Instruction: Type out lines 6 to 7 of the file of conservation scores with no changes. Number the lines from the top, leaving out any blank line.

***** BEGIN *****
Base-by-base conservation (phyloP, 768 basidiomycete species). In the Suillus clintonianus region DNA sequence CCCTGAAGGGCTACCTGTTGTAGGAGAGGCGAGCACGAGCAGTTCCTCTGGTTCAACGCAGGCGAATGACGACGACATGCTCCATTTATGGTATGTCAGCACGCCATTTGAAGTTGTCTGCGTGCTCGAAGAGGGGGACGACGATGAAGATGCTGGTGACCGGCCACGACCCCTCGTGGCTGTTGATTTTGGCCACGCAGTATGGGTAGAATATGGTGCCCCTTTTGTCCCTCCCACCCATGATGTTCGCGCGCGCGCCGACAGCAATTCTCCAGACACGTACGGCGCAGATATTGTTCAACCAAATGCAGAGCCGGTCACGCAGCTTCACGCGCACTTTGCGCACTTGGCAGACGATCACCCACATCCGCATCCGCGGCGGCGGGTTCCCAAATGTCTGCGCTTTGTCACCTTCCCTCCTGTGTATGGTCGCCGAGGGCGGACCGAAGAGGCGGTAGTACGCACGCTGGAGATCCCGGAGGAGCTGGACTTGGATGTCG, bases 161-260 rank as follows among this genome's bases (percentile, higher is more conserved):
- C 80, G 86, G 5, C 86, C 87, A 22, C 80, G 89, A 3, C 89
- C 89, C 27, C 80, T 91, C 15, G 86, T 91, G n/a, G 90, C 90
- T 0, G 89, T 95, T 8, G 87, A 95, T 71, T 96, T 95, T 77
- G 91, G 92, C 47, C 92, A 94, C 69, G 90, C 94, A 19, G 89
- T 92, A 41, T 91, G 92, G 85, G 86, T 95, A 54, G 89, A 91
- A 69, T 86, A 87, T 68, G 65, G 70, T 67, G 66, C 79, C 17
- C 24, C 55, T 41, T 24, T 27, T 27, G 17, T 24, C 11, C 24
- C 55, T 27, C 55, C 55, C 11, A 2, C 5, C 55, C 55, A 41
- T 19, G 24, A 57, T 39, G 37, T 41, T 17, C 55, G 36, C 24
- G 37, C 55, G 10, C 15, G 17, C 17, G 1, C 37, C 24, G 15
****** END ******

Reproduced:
- T 92, A 41, T 91, G 92, G 85, G 86, T 95, A 54, G 89, A 91
- A 69, T 86, A 87, T 68, G 65, G 70, T 67, G 66, C 79, C 17